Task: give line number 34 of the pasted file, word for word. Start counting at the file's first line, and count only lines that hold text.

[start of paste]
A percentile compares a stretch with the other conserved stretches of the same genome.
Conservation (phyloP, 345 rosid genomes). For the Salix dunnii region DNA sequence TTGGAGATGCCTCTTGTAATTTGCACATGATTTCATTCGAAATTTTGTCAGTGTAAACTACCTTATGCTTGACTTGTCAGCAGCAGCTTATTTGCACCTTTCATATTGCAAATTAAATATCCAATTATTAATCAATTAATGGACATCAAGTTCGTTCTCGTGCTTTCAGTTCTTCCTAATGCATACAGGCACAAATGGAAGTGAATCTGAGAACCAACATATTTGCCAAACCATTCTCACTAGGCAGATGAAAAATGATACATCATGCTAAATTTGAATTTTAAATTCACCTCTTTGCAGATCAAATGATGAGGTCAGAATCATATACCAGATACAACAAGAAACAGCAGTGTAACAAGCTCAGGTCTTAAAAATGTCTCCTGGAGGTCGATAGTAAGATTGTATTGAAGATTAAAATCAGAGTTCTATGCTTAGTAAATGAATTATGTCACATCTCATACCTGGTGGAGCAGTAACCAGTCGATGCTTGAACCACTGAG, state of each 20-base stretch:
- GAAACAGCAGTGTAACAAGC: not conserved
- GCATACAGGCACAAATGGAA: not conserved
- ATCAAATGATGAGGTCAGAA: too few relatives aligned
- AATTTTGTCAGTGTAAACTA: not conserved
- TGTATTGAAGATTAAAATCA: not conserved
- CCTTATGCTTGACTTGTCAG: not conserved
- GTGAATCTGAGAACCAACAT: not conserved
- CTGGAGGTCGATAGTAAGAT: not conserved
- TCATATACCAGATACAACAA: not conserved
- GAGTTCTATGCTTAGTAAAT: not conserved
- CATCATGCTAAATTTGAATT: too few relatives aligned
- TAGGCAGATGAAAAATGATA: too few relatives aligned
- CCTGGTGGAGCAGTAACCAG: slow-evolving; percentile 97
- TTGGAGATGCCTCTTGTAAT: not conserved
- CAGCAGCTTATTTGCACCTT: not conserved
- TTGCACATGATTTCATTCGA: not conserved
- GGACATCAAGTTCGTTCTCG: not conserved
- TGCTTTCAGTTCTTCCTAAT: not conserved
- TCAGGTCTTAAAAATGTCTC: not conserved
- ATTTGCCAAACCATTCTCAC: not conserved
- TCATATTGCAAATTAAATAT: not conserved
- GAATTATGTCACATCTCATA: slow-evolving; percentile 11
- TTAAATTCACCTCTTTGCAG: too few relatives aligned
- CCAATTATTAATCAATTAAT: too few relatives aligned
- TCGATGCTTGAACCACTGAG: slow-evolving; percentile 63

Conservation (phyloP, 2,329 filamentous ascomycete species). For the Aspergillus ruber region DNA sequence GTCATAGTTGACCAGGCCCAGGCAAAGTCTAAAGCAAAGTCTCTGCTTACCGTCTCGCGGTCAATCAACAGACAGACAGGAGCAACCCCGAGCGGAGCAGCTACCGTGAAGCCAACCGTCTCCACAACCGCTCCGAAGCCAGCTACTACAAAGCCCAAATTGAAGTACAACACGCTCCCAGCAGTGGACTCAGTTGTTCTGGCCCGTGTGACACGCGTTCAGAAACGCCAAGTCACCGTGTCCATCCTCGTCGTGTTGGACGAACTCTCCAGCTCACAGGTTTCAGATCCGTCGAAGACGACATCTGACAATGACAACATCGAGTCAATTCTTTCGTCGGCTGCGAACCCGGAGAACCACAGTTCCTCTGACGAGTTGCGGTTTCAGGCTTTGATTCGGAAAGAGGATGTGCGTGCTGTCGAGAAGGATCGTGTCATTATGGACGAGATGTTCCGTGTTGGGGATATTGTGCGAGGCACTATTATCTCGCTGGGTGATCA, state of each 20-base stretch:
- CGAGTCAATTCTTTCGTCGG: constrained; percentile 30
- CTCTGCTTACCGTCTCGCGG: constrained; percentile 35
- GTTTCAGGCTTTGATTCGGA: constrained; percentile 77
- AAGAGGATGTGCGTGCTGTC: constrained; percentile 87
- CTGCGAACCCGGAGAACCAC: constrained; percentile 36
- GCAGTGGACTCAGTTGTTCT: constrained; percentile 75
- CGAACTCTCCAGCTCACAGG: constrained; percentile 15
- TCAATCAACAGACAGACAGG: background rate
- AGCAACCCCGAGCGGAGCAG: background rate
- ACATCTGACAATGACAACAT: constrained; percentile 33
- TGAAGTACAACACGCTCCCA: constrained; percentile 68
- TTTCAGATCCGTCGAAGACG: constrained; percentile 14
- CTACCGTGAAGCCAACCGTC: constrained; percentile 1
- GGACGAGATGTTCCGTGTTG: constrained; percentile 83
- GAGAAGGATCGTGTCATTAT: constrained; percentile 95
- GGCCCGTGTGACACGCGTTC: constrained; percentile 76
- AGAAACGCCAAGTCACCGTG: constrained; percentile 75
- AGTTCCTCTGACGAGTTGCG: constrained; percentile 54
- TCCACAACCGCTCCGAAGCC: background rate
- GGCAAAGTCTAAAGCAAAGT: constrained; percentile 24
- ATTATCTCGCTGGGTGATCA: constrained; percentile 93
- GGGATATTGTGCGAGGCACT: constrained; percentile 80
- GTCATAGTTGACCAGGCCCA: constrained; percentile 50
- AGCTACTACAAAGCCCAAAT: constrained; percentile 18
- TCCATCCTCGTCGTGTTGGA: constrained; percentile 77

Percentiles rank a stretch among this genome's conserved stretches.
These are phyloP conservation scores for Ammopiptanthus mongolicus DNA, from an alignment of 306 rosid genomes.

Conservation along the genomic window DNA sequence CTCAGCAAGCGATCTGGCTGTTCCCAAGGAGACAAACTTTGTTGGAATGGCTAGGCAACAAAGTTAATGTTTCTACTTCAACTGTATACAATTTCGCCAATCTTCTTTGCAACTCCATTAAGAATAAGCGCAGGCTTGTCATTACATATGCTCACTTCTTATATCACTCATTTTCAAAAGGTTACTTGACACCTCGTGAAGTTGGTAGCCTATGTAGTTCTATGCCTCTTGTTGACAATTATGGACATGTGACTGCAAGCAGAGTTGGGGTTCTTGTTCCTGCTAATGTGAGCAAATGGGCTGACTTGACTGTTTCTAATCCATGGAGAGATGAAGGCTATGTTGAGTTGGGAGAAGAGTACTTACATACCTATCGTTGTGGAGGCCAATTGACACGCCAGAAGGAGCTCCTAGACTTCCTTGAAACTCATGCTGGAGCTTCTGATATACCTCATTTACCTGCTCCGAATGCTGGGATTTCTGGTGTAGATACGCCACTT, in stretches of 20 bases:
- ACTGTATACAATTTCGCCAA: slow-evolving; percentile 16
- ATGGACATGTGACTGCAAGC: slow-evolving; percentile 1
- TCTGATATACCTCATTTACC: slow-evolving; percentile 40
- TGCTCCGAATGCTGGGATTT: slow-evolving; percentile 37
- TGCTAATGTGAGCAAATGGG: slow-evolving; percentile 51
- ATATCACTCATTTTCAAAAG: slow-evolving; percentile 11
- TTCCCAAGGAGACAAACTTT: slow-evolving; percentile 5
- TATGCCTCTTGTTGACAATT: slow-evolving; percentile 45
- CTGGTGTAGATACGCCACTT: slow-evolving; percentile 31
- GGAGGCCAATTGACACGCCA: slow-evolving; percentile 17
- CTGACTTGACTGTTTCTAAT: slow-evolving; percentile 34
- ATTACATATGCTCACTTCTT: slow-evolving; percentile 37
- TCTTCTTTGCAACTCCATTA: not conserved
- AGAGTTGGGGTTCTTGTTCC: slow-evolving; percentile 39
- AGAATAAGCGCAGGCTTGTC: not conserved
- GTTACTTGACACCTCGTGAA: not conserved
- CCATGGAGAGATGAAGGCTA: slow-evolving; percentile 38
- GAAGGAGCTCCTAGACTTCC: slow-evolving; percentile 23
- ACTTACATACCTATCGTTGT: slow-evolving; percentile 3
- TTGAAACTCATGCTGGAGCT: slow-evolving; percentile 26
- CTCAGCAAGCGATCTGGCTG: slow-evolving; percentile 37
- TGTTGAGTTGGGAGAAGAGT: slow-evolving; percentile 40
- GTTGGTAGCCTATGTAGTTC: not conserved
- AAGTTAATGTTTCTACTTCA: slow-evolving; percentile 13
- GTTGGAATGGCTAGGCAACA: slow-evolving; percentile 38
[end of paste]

- GCAGTGGACTCAGTTGTTCT: constrained; percentile 75